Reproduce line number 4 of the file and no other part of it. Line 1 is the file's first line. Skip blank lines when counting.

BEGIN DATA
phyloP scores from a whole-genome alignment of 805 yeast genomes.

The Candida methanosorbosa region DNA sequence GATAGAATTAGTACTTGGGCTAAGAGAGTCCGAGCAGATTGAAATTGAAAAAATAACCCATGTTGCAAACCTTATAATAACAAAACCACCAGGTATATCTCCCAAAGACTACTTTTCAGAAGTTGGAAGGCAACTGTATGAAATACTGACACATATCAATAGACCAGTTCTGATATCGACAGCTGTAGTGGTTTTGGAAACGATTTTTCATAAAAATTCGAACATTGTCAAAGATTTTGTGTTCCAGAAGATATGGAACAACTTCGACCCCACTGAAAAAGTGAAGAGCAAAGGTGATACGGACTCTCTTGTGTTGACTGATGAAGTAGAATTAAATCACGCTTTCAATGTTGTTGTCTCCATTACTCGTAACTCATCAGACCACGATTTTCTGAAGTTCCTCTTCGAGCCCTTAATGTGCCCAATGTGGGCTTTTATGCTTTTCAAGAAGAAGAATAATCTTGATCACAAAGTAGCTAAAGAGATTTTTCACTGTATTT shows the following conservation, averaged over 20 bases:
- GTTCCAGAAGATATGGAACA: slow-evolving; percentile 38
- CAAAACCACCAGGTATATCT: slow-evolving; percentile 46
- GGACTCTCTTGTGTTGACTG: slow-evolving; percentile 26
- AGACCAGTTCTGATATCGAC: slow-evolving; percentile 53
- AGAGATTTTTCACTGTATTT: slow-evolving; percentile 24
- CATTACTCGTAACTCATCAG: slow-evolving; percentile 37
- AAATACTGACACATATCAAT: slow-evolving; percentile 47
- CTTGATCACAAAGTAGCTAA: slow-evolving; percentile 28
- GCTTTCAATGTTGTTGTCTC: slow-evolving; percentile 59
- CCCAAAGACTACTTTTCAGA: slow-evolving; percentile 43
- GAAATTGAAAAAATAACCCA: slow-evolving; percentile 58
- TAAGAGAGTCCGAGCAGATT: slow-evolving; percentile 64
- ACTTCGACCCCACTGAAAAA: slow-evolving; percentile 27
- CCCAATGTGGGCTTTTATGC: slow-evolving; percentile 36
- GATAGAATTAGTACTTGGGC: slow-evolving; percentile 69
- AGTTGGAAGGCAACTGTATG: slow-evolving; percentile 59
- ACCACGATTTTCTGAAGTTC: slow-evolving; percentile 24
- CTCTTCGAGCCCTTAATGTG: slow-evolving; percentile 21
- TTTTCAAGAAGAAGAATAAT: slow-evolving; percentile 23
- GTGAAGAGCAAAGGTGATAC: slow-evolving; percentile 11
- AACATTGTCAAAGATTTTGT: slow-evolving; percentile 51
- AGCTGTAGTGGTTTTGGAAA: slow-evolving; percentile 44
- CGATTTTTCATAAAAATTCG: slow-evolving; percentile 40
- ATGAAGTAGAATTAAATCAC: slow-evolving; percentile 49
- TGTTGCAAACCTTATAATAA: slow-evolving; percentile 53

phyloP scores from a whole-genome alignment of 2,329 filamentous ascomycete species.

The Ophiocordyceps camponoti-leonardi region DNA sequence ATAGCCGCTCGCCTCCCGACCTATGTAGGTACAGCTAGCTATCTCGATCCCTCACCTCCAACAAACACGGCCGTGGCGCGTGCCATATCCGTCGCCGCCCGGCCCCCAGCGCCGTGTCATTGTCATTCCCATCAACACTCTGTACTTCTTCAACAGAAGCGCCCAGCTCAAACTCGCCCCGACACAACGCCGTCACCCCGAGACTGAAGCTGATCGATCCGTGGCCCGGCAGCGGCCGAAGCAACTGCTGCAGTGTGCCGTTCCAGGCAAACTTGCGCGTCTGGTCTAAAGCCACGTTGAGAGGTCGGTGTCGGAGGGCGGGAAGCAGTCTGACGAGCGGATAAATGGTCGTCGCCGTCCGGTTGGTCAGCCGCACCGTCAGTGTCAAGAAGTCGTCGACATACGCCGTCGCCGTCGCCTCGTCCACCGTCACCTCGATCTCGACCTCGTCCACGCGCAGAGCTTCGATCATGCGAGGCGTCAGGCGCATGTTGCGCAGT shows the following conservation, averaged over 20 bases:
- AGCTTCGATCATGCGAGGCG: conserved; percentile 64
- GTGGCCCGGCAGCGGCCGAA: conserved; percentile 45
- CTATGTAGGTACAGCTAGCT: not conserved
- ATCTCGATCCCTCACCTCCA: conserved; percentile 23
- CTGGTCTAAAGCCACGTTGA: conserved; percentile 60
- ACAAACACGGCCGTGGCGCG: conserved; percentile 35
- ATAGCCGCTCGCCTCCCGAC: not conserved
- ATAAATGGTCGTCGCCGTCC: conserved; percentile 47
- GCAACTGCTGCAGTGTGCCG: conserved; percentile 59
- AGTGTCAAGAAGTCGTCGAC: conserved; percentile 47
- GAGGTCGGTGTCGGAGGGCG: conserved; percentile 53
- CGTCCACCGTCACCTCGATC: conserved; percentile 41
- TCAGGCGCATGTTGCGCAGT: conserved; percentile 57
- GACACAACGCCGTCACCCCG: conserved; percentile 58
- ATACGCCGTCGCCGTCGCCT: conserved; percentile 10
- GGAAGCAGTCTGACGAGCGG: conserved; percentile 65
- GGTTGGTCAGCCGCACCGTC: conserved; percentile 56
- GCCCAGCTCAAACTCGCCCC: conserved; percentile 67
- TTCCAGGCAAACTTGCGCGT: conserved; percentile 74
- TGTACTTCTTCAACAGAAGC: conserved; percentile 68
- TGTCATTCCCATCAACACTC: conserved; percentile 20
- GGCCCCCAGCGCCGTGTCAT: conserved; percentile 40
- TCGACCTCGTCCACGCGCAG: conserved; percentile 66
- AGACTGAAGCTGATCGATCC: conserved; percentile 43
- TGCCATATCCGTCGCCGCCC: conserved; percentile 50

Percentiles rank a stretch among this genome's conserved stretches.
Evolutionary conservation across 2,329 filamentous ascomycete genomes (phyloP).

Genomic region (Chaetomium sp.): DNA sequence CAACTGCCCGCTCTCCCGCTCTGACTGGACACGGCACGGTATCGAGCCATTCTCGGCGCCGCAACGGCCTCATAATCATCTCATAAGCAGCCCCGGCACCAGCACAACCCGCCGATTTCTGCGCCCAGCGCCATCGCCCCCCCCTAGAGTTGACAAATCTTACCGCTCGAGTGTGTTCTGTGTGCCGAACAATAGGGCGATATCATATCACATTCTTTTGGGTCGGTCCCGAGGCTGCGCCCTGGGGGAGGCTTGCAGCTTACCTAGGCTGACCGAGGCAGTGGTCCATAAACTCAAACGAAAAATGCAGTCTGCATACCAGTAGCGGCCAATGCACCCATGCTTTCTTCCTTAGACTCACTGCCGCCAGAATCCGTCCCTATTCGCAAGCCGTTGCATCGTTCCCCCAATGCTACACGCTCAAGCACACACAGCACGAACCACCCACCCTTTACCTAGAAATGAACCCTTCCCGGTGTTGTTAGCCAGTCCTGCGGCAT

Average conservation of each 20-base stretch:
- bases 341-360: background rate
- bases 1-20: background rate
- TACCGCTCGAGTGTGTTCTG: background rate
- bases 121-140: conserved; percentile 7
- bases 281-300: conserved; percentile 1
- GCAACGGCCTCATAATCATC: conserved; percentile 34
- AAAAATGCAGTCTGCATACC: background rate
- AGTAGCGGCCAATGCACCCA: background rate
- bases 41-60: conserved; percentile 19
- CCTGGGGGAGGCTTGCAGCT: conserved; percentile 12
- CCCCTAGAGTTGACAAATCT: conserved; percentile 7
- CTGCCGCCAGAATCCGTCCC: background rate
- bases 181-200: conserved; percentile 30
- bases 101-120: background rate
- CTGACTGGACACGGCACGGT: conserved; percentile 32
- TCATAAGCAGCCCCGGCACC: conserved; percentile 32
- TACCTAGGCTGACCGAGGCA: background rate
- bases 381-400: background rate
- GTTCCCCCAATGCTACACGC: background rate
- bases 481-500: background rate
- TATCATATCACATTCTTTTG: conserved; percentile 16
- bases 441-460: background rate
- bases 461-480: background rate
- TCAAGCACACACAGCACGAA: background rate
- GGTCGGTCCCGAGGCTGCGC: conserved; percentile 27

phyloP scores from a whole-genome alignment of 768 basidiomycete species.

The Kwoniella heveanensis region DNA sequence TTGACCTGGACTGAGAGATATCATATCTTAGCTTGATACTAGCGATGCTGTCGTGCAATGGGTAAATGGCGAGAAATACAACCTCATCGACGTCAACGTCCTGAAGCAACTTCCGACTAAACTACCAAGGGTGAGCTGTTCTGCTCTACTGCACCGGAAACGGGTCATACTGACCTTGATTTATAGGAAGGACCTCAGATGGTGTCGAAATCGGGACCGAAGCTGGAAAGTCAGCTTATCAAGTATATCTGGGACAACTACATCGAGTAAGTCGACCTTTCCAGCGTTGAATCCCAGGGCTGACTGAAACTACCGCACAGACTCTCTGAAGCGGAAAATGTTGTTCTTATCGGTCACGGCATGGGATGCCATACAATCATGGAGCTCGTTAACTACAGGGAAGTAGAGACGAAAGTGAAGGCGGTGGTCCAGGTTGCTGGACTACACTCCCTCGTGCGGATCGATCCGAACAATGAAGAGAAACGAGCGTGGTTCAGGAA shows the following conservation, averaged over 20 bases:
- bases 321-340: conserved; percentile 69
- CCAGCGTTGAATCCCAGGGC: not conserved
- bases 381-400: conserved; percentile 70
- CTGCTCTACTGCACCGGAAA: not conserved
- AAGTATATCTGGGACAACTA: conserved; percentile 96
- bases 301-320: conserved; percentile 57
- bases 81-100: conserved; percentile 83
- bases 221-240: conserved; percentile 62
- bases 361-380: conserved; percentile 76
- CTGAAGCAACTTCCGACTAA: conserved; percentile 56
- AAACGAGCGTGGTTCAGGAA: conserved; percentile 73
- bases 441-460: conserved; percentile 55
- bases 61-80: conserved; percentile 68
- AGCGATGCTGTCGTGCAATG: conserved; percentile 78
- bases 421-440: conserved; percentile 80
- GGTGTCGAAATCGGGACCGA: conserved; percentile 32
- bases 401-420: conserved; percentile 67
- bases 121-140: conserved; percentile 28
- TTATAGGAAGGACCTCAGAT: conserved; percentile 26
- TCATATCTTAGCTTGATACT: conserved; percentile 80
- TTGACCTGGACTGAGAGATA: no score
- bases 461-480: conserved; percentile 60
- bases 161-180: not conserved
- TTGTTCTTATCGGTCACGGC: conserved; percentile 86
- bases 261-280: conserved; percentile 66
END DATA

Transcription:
- CAAAACCACCAGGTATATCT: slow-evolving; percentile 46